Campaign launched to pressure Westminster candidates to support ‘progressive’ asylum policy


Constituents set to arrange meeting with prospective MPs ahead of 7 May election

A campaign has been launched in Scotland to demand that General Election candidates pledge to support more welcoming policies for asylum seekers.

It is part of a UK-wide initiative from community organising group Citizens UK to persuade prospective MPs to agree to more ‘progressive’ policies on the issue.

Policies that they want candidates to sign up to include ending the indefinite detention of migrants, doubling the intake of UN refugees every year, and bringing the income threshold for spousal visas in line with the living wage to keep more families together.

Campaigners are seeking to arrange meetings with candidates over the coming weeks in order to ask them to sign up to the charter.

According to them, it is important to change the narrative on the issue of immigration which is often spoken about in negative terms.

“All you hear about immigrants is negativity,” says Roza Salih. “But immigrants benefit our country and bring diversity to our society.”

Salih and her family were granted asylum in the UK in 2009 after being forced to leave Iraqi Kurdistan. She is also one of the Glasgow Girls, the group of seven students at Drumchapel High School who made national headlines with their campaign against dawn raids on asylum seekers.

“I think it’s important that we raise awareness of the issue of indefinite detention and also that we let those who are detained know that there are people out there who care about their cause,” she says.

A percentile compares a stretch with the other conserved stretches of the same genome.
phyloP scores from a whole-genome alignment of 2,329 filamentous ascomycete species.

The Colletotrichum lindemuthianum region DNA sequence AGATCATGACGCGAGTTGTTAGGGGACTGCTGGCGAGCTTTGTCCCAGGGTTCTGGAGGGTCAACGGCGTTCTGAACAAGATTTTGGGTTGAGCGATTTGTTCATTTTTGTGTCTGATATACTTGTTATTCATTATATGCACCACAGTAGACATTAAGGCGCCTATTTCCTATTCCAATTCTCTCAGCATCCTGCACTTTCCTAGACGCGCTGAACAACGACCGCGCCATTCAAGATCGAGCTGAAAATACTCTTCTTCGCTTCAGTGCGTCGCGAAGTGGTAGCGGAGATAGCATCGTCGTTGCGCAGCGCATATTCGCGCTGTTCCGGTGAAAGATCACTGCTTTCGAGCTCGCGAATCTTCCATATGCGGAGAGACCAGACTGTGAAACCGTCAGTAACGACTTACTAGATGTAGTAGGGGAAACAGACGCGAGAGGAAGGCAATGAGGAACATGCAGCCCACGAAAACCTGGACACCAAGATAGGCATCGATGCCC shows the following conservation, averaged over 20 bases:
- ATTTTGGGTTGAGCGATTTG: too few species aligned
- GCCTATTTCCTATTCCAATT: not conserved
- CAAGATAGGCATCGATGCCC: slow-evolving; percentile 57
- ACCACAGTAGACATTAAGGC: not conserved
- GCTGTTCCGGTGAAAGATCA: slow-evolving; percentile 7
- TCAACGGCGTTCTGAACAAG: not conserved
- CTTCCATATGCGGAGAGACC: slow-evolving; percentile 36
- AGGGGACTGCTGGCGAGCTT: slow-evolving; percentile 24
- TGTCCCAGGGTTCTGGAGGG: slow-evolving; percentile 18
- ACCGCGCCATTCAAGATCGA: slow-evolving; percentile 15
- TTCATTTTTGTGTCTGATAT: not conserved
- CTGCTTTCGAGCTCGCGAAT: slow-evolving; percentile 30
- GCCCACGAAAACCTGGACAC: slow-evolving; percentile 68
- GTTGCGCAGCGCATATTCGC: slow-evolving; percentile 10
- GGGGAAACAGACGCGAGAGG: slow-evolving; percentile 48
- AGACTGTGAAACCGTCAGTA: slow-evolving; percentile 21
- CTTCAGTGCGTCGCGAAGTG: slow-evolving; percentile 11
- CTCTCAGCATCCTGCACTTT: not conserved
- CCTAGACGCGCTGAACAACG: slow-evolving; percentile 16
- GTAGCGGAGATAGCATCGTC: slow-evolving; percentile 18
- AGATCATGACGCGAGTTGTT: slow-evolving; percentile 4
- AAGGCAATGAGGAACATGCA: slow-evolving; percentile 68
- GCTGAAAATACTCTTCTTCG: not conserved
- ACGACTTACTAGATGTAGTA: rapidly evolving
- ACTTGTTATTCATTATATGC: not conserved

“Not only is indefinite detention inhumane, but it is also costly for the government.

“I don’t think the public knows that their taxes are going to detaining people who are not criminals.

“I’m sure the UK can make more progressive policies for immigrants.”

Currently the UK is the only country in Europe which does not have a time limit on the length of time people can be detained.

Reports have shown that many migrants in Dungavel detention centre in Lanarkshire have been detained for months, and some for over a year. (Click here to read more).

A hunger strike and protests by detainees have also taken place in recent months in protest over conditions and demand a time limit. (Click here to read more).

In March, the All Party Parliamentary Groups on Migration and Asylum published the findings of the first ever parliamentary inquiry into immigration detention. One of the key recommendations was that a time limit of 28 days be introduced.

In Scotland, seats for the 7 May election are most hotly contested between the SNP and the Labour party.

The SNP are in favour of closing down detention centres altogether while the Labour party has pledged to put a time-limit on detention but have not specified a length of time.

In addition to meetings, The Detention Forum network has also set up an online form for constituents to email their MPs asking for an end to indefinite detention. (Click here to see more).

Picture by CommonSpace